RIP Helen Thomas, a trailblazing pioneer for women in journalism

Reporter Helen Thomas died at home in her Washington DC apartment, surrounded by her loved ones. She was 92 and had been ill for years, according to a friend.  Covering every president from JFK to Barack Obama, Thomas was an excellent reporter, in her own right, whose no-nonsense, probing questions made George Bush uncomfortable. But on top of these achievements, Thomas was a pioneer for women journalists and was a first in many things. For instance, Thomas

  • is considered the first woman to write about things not considered the “women’s beat,” which the AP defines as “the soft stories about presidents’ kids, wives, their teas and their hairdos.”
  • was the first female White House bureau chief for a wire service (for UPI in 1974)
  • was the first female officer at the National Press Club (also in 1974)
  • was the first female member and president of the White House Correspondents’ Association
  • was the first female member of the Gridiron Club, a news society.

Thomas was forced to retire from Hearst after making insensitive comments that were considered controversial about Israel. The backlash against Thomas revealed the bias and double standard in the media, when it comes to the Middle East.

Obama praised Thomas in a statement, saying “Helen was a true pioneer, opening doors and breaking down barriers for generations of women in journalism… she never failed to keep presidents — myself included — on their toes.” He also said,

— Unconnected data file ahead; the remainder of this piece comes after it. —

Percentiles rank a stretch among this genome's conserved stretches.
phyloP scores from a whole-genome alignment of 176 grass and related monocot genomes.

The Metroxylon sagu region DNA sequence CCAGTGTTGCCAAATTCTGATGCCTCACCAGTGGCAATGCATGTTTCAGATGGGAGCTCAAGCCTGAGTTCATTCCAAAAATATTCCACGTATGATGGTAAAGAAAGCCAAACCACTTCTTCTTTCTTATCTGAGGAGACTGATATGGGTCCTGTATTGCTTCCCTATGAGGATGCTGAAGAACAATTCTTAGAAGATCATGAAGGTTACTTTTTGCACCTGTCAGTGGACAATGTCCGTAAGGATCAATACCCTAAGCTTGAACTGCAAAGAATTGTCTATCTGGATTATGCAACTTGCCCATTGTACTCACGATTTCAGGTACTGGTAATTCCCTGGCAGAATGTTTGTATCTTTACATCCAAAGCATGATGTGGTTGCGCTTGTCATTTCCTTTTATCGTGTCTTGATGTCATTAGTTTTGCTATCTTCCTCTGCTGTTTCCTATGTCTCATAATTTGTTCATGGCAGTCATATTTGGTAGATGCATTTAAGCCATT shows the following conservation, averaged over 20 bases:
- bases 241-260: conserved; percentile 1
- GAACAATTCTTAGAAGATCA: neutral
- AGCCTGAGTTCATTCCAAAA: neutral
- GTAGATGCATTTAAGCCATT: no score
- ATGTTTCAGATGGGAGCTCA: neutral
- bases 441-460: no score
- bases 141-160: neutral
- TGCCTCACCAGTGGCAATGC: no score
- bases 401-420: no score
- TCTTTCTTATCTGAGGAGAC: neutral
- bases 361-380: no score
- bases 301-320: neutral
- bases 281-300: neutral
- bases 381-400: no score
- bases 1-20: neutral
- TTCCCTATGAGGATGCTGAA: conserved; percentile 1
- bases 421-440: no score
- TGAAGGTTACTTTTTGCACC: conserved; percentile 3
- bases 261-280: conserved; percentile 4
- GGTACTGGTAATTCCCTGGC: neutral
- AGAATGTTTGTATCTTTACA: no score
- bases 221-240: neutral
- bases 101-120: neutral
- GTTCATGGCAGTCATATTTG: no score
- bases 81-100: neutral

“What made Helen the ‘Dean of the White House Press Corps’ was not just the length of her tenure, but her fierce belief that our democracy works best when we ask tough questions and hold our leaders to account. Our thoughts are with Helen’s family, her friends and the colleagues who respected her so deeply.”

Hillary and Bill Clinton released a statement as well:

“Helen was a pioneering journalist who, while adding more than her share of cracks to the glass ceiling, never failed to bring intensity and tenacity to her White House beat. Throughout her career she covered the issues and events that shaped the course of our world with perseverance and a tough-minded dedication.

“Her work was extraordinary because of her intelligence, her lively spirit and great sense of humor, and most importantly her commitment to the role of a strong press in a healthy democracy.”

She famously grilled George W. Bush for why he invaded Iraq, saying

“I’d like to ask you, Mr. President. Your decision to invade Iraq has caused the deaths of thousands of Americans and Iraqis, wounds of Americans and Iraqis for a lifetime. Every reason given, publicly at least, has turned out not to be true. My question is, why did you really want to go to war?”

It was this tenacity and fearlessness which inspired the hilarious Stephen Colbert video (see above.  It starts at 1:56)

 

 

 

 

 

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